8 Apr 2016
Multiple Google Analytics trackers with Tag Manager
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Multiple Google Analytics trackers with Tag Manager

At the first Tag Manager Course in Madrid, in front of practically the entire staff of Havas Media, my friend Javi Martín (a fantastic digital analyst, originally from Madrid but now based in London), asked the following question:

“Can data be sent to various Analytics properties with the same GTM tag?”

Sometimes it’s necessary to go to the most primary of all sources of information: namely, the all-seeing, all-knowing Google! My thanks go out to this post by Krista Seiden, an evangelical Google trainer specializing in Analytics and Tag Manager, which helped clarify the matter; to my colleague Aitor Garcia, who helped me with the more technical aspects; and to Simo Ahava, for giving us the technical solution. This one’s for you, Javi! 😛
Solved! multiples trackings analytics
We’re going to look at how to perform multiple tracking in Google Analytics: in other words, how to send information to various Google Analytics properties from the same Google Tag Manager tag.

For a start, there’s the technical complexity of executing such an operation, and on top of that, we’d like to clarify once and for all what steps need to be taken in order to perform picture-perfect double tracking on a website (and without making that Google Tag Assistant alert appear, among other things).

When should I add multiple trackers to a website and send data to various GA properties?

We may sometimes wish to do this if, for example, we have several interlinked websites and we want standard, separate tracking on its own GA property for each in order to evaluate each domain in detail (and without sampling) as well as multi-domain tracking on a global rollup property that includes all of the domains we want to track as a whole. According to Google’s own documentation: “In some cases you might want to send data to multiple properties from a single page. This is useful for sites that have multiple owners overseeing sections of a site; each owner could view their own property.”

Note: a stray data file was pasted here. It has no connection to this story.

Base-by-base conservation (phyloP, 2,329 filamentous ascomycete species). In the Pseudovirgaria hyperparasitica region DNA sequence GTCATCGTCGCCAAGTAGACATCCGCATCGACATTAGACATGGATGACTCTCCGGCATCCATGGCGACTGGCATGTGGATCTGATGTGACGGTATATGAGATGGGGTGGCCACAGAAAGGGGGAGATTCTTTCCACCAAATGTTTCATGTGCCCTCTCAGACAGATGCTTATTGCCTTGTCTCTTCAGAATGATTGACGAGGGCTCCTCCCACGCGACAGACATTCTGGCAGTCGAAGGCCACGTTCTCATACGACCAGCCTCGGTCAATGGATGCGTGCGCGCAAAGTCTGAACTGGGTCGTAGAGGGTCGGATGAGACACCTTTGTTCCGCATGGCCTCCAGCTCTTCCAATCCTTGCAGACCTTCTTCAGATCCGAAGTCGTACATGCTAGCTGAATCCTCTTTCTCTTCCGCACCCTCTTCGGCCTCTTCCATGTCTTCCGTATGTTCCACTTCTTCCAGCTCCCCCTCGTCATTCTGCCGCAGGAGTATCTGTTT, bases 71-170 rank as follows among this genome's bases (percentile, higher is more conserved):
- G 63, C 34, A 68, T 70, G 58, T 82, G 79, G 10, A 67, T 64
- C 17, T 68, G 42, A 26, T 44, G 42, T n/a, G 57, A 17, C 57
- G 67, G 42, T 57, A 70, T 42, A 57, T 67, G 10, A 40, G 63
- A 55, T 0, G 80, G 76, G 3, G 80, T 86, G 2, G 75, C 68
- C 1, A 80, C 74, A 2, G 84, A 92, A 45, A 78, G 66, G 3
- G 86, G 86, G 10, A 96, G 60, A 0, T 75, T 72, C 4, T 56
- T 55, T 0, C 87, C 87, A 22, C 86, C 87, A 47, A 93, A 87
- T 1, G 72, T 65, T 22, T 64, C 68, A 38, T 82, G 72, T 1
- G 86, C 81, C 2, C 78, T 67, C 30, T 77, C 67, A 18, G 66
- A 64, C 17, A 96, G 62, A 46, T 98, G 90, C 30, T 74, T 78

Multiple tracking has certain advantages compared to single, multi-domain tracking (without individual properties), such as:

  • Most importantly, reducing/minimizing the problem of sampling when generating separate properties. When we’re dealing with sites with a certain volume of traffic, and if we also concentrate a number of different domains in the same one property, we stand a much greater chance of reducing the quality and reliability of the data for the multi-domain account, given that it’ll have an increasing number of hits and therefore more chance of a higher rate of sampling. By keeping the properties separate, we can achieve more realistic data, if we need it. We may even be faced with the situation of having an enormous portal that exceeds Google Analytics’ compilation limits, in which case we can separate the site into sections and then do multi-domain operations with all of them. Maybe you’d be interested in this post: 5 ways to get unsampled data in Google Analytics.
  • An improved ability to configure each Google Analytics property. For example, the ratio for connecting Analytics to Search Console is 1:1, i.e. we can only set one domain for each GA property. In other words, if we have several domains in a multi-domain property, the least-bad option will be to choose one for Search Console and lose the rest of the data.

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Is it OK to include more than one Google Analytics tracking code?

At this point we need to get a little more technical. First of all: is it OK to do this? Can we include several Analytics trackers in the same website, i.e. more than one Google Analytics tracking code installed/inserted by Tag Manager?